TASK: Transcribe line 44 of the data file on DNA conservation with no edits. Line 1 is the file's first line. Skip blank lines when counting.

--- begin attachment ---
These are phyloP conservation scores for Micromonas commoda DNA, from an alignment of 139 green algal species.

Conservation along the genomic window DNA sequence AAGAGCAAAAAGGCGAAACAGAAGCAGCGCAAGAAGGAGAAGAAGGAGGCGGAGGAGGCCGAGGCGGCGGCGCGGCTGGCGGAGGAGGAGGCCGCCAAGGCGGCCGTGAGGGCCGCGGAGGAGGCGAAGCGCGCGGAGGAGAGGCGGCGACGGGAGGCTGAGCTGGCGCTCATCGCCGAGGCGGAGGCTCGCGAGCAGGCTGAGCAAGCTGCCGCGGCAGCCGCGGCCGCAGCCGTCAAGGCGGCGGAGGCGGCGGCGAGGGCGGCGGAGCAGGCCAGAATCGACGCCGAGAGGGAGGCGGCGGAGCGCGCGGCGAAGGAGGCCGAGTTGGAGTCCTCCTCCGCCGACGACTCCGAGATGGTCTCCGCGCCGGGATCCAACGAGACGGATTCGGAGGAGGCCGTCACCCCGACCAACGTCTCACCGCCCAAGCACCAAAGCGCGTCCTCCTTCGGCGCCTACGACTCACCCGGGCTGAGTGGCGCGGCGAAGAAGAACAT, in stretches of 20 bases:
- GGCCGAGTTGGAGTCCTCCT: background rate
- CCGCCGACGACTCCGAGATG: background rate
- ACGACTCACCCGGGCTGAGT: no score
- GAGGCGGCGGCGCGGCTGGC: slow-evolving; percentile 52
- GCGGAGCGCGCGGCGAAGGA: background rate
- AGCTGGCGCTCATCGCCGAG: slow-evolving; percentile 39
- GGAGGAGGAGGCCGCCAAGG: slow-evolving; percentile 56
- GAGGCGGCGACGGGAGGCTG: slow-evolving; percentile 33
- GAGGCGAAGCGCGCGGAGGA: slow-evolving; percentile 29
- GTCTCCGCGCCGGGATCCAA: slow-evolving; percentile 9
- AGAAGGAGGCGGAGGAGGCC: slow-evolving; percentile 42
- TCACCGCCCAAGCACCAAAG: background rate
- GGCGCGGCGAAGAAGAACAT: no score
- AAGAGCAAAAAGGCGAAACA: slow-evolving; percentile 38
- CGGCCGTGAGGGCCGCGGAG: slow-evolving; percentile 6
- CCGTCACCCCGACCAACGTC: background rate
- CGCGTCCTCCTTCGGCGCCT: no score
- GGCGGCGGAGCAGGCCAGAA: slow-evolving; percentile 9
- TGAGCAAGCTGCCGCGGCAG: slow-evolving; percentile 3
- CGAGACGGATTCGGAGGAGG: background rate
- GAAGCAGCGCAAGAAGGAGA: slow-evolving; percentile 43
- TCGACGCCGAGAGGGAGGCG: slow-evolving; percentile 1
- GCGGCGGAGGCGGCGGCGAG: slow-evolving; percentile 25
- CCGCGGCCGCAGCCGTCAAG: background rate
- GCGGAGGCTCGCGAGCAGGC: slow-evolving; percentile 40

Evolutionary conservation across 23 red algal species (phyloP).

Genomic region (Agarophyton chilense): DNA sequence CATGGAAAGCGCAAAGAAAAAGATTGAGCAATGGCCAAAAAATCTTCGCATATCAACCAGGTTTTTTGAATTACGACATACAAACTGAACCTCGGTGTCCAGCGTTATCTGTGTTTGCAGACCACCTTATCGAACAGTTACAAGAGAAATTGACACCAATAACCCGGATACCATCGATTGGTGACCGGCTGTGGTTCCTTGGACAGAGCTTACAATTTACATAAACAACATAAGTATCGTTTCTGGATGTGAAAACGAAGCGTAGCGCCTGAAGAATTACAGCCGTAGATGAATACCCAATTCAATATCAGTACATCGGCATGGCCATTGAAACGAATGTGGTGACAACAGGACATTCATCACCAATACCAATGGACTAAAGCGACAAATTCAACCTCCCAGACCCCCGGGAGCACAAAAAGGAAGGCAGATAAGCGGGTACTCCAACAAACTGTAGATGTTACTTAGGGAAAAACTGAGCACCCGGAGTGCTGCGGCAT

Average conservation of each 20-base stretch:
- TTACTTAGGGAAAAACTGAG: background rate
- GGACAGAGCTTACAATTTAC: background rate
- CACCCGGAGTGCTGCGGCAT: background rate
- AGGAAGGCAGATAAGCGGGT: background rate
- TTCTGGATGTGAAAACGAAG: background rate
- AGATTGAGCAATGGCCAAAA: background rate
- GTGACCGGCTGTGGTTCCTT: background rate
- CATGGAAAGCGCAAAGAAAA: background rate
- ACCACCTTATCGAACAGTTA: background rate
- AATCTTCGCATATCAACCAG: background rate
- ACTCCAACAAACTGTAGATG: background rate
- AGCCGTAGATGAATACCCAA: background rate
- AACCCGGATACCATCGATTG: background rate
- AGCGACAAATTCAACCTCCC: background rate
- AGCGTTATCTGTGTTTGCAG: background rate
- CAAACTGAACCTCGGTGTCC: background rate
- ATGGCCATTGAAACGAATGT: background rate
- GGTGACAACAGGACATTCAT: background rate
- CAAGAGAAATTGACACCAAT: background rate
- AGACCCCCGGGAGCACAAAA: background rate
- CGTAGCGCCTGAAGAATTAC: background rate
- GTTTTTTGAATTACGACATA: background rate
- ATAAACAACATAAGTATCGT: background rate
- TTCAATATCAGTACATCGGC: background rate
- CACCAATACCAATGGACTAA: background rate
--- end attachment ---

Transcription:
- AGCGACAAATTCAACCTCCC: background rate